Politics & Media
Feb 08, 2024, 06:29AM

Biden Apologists In Overdrive

The New Yorker’s John Cassidy doesn’t, in his delight over jobs report, even mention Biden’s age.

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Last Sunday I took a break from The Golden Oldies Show that was playing in my head, and on YouTube—the mystery of why Ten Years After’s biggest hit, “I’d Love to Change the World,” was so popular despite the nonsensical lyrics, which bugged me in 1971, was renewed—and dipped several toes in the ongoing Entertainment All Day, Every Day political free-for-all, which took a liberal turn after the latest jobs report, a surprising result of 353,000 jobs created in January and an upward revision of the December numbers. I’ve followed this first-Friday-of-the-month batch of economic stats for decades and while the political impact is far less important than, say 1996, mostly because it’s hard to believe anything issued by the government or media reports in today’s All Spin Zone, only rabid fruitcakes can argue that more jobs and a low unemployment rate (3.7 percent) is a negative for Joe Biden’s reelection campaign.

Still. Most Americans who follow politics, if they’re honest, understand that once merely liberal-tilting publications like The New Yorker have, since Donald Trump was elected in 2016, become de facto agents (is that word too Deep State?) of the Democratic Party. Likewise, that weekly’s economic commentator John Cassidy, whose once-interesting commentary has devolved into cheerleading (in the interest of saving democracy), was over the moon about the jobs report, saying, presumably with a straight face, “the payroll survey is still the gold standard of economic indicators.” In an era of daily political polls, usually contradictory (a participation trophy—I think that term is now outdated—for everyone who reads the fine print, meaning almost no one), news stories so lacking in evidence, or sources, they serve as press releases for whatever political party is being serviced, there are no gold standards, not even silver or bronze.

Cassidy was accurate that Donald Trump was, as usual, in nutty mode when he claimed that investors and corporations are bullish because they anticipate his victory in November—ludicrous, but most have lost count of Trump’s ludicrous statements, so much so that they’re barely audible background noise—but he couldn’t leave it at that.

He writes: “What impact will all this have [positive economic numbers] on the election? In a time of hyperpolarization, international unrest, and negative public views of both party leaders, the honest answer is that no one can say for sure… Be that as it may, any Presidential incumbent would much prefer to go into a reelection campaign with a strong economy, healthy job growth, and improving consumer sentiment. That’s where we are now.”

In fairness, Cassidy did note Real Clear Politics’ current polling average puts Biden at 37.9 percent on handling the economy, and he’s correct that number could tick up. Or not, as in next month or October. He also writes (and this is far more important than gold standards and unemployment rates): “The cost of some key items in the household budget—including rent, food, and motor vehicles—is still much higher than it was before the pandemic.”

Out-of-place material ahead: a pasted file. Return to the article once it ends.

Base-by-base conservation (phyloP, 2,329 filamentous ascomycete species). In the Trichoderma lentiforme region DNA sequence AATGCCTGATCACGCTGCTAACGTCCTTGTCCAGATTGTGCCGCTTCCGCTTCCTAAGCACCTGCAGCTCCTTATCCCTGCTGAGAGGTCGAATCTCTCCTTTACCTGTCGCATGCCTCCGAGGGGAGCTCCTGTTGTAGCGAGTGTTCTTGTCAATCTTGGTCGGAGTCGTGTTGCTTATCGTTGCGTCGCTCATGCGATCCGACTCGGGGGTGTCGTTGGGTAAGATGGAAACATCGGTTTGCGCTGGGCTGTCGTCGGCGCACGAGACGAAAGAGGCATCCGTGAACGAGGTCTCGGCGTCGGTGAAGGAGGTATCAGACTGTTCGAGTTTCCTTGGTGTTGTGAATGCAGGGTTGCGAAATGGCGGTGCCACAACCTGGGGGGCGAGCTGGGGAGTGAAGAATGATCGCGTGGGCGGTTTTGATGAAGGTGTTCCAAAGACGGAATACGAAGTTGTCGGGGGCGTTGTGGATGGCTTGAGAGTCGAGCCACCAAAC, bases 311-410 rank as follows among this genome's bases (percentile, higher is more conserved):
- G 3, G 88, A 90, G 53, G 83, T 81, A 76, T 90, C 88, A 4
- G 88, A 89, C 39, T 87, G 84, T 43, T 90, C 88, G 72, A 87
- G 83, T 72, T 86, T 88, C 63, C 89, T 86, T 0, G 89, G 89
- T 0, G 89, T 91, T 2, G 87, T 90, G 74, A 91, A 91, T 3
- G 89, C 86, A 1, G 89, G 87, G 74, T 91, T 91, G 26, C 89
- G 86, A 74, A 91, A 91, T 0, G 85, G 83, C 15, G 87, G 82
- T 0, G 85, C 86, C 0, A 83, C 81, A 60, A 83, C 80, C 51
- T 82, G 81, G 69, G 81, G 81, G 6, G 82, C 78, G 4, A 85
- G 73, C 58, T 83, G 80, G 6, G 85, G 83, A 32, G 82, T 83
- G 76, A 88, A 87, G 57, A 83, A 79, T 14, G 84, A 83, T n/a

Rent, food and cars. Unless those three “key items” decrease in price before Election Day, I doubt the relative sliver of voters who decide elections will care if the financial markets are at record levels. And that doesn’t even take into account the possibly devastating anger over illegal immigrants, or maybe Cassidy meant to lump that in with “hyperpolarization” (although anti-immigration is no longer the bugaboo of just Republicans). I assume Cassidy didn’t want to detract from his mission—propping up wavering Democrats, especially the “progressive” young—but he didn’t mention, not once, Biden’s age (81) and plain-to-see physical and mental deterioration (where have you gone Francois Mitterrand?), an omission that at one time, but not now because it’s so common, would be called “journalistic malpractice.”

Anyway, press releases are press releases, and why I latched onto this one is as strange as Alvin Lee, trying to be relevant, singing, “Everywhere is freaks and hairies/Dykes and fairies, tell me, where is sanity?/Tax the rich, feed the poor/’Til there are no rich no more/I’d love to change the world/But I don’t know what to do/So I’ll leave it up to you/Life is funny, skies are sunny/Bees make honey, who needs money? No, not poor me.”

Lee, who died in 2013, and at one time dubbed “the fastest guitarist in the West,” was no pauper. I’d guess he’s mostly forgotten now, so there will be no cancellation for his lyrics about dykes and fairies. Which makes sense, since older rock stars are mostly immune from culture police scrutiny: if the Stones weren’t ostracized for “Under My Thumb,” “Stupid Girl” and “One Hit (to the Body),” no one’s going to attack Lee and Ten Years After.

—Follow Russ Smith on Twitter: @MUGGER2023

  • If only 37% of Americans (and dropping) support Biden, can't we deport them? They are mainly bureaucrats, lawyers, lobbyists, and public school teachers anyway. We could use their houses and condos to house illegal immigrants and homeless vets. Given their likely professions, they are not really needed.

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  • We need polls to determine who this country will deport. Such a brilliant observation.

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